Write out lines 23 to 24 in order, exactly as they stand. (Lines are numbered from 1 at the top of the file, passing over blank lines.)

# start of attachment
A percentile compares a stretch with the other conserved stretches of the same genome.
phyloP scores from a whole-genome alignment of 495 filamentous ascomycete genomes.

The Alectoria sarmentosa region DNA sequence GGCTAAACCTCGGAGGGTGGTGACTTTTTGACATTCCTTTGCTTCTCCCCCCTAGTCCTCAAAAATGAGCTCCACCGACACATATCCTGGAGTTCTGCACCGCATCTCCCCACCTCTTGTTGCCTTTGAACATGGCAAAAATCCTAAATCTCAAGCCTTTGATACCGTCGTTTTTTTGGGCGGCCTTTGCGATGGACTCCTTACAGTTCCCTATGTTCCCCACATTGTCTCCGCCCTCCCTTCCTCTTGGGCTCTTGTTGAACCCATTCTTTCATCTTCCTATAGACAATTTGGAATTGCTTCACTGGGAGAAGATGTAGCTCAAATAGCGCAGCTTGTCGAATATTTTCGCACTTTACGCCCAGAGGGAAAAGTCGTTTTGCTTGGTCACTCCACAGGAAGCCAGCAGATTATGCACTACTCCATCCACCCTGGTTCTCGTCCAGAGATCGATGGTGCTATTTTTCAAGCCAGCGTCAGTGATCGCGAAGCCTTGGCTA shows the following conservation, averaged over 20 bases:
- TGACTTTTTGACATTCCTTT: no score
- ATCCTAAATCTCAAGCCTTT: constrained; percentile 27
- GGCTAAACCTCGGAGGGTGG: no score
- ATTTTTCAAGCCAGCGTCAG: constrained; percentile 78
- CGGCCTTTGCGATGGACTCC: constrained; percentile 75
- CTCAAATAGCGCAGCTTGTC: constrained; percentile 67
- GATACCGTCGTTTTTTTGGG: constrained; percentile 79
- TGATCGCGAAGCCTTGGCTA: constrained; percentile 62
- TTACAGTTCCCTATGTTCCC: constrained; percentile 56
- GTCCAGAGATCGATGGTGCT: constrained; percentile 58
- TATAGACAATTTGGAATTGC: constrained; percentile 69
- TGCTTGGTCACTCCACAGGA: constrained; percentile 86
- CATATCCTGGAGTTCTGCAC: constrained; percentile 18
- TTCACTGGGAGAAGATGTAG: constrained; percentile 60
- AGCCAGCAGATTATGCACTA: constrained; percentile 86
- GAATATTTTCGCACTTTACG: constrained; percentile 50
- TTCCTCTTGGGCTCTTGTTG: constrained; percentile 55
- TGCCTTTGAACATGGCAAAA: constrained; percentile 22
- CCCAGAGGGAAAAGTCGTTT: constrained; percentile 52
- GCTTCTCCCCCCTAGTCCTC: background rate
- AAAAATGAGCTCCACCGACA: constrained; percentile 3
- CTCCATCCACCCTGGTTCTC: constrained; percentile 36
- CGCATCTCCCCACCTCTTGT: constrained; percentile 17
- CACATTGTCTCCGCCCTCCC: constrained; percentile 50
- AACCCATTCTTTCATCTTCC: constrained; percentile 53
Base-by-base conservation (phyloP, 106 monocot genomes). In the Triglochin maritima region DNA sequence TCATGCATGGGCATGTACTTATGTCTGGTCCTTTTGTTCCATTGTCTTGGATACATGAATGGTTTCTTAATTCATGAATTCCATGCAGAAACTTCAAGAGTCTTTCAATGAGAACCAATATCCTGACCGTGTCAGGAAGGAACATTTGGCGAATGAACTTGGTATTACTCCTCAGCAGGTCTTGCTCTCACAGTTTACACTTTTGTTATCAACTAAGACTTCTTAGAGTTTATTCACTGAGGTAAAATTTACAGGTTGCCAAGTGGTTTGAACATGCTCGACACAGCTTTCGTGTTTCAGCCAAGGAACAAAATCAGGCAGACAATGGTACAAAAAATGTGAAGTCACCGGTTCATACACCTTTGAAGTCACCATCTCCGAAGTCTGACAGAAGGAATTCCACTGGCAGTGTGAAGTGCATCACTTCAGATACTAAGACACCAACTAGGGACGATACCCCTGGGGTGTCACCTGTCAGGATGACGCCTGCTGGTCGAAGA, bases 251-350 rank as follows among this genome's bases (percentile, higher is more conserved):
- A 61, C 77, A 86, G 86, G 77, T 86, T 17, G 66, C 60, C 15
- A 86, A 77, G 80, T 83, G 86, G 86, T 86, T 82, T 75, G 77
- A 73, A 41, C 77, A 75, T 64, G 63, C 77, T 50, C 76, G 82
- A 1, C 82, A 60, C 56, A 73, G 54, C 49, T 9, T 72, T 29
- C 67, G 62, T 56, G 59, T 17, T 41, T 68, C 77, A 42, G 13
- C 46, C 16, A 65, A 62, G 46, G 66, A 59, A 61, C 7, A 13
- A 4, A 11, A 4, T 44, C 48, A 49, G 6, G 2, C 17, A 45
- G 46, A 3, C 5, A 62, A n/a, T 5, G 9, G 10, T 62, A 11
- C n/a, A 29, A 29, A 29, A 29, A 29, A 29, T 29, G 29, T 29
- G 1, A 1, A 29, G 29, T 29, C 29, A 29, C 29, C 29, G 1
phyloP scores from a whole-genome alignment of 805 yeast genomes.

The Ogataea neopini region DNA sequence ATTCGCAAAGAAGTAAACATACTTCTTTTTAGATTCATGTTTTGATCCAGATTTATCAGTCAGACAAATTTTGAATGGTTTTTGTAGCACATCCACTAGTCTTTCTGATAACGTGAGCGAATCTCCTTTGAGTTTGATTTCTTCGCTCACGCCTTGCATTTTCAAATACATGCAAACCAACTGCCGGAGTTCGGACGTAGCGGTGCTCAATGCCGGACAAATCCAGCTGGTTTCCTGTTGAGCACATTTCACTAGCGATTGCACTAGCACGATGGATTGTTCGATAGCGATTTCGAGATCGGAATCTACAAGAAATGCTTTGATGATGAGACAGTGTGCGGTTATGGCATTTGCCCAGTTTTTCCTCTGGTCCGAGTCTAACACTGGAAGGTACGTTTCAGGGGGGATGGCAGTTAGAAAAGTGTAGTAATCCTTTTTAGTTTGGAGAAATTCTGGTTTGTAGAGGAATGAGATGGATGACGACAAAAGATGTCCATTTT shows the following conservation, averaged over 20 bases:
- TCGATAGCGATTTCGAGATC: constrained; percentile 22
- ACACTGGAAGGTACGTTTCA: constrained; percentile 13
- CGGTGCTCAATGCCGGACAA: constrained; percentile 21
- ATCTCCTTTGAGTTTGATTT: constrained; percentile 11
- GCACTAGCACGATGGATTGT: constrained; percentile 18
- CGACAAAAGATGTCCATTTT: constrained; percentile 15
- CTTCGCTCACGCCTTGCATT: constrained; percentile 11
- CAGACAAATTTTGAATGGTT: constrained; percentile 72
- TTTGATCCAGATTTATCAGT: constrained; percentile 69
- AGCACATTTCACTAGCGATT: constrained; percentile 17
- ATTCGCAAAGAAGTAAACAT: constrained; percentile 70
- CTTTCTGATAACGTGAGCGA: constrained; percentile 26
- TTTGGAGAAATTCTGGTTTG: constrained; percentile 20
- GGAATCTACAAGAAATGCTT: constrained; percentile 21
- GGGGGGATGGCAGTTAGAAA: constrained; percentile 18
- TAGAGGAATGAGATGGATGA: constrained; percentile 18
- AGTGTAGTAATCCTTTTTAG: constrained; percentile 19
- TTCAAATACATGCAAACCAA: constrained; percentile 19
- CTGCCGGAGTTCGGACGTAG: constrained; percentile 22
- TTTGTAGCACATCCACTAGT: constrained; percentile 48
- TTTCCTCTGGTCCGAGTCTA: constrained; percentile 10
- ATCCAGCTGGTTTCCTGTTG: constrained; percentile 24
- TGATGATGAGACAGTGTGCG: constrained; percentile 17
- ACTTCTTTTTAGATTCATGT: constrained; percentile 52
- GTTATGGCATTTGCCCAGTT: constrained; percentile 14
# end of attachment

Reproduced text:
- GCTTCTCCCCCCTAGTCCTC: background rate
- AAAAATGAGCTCCACCGACA: constrained; percentile 3